Then bring out the guns.

The midpoint, used this way, would be absolutely the last exit ramp for the story to take that requisite turn into more focused dramatic lane, via the introduction of the core dramatic arc (antagonist/conflict-driven; in this story, there is virtually no conflict in play at all for our hero until the midpoint, other than a paranoid military handler and, of course, those twelve massive scone-like spaceships literally hanging around).

My hope is that this alone—trailer and explanation—helps expand your grasp of story structure at the level of principle. Seeing it in play is always the best way to wrap you head around it…

… so here you go. Head to multiplex with notepad and timer in hand. Because The Arrival is a story clinic that just might blow your writerly mind as it expands it.


Click HERE for information about my soon-to-be released “hardcore training for serious authors.” Freebie and discounts, too.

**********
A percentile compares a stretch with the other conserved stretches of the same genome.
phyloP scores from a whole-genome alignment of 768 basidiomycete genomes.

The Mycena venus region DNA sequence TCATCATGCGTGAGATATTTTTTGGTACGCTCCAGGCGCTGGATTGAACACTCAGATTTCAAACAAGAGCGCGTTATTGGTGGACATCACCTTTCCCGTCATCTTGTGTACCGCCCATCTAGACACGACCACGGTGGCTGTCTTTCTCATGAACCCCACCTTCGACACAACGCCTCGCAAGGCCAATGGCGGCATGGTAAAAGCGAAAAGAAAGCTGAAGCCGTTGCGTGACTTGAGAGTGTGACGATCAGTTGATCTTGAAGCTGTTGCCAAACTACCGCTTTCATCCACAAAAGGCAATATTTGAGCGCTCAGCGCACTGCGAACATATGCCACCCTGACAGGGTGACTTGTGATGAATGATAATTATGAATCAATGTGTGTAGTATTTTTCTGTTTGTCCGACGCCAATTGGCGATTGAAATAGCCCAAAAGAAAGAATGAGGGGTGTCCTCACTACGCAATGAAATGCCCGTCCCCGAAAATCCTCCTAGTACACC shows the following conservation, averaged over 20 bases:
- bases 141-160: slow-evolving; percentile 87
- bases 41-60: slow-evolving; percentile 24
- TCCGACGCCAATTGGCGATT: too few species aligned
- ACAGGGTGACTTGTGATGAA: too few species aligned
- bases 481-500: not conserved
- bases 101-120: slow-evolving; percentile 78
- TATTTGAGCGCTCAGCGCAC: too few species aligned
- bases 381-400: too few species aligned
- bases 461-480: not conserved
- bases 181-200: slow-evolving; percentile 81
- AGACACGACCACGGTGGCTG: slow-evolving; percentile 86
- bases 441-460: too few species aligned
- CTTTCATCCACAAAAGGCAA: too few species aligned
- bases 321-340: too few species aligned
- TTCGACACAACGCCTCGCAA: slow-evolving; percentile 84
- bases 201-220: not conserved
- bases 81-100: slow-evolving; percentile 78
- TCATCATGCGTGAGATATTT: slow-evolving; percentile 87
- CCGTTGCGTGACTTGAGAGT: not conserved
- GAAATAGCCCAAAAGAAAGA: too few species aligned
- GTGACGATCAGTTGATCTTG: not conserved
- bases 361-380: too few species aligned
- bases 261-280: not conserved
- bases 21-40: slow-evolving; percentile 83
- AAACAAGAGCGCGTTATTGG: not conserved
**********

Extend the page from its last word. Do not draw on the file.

Two Often Overlooked Reasons For Writing Short Stories

by James Scott Bell


I love a good short story. When done right, it can lay you out emotionally, delight you, scare you, make you think, or some combination of the above. All in under 7,000 words.

Some of my best reading experiences have been short stories. Off the top of my head I see:

“The Short Happy Life of Francis Macomber” by Ernest Hemingway.

“The Eighty-Yard Run” by Irwin Shaw.

“Chapter and Verse” by Jeffery Deaver.

“The Veldt” by Ray Bradbury.

All the stories in My Name is Aram by William Saroyan.

“The Ledge” by Stephen King.

When I was in college, I got into a workshop with one of the masters of the short story, Raymond Carver. What I learned was this: I couldn’t write like him. Or Hemingway. Or Saroyan. And I could not figure out the craft of the story. I was discouraged. I wish I’d known what Ray Bradbury was about to say in his Paris Review interview: “You can’t learn to write in college. It’s a very bad place for writers because the teachers always think they know more than you do—and they don’t. They have prejudices. They may like Henry James, but what if you don’t want to write like Henry James?”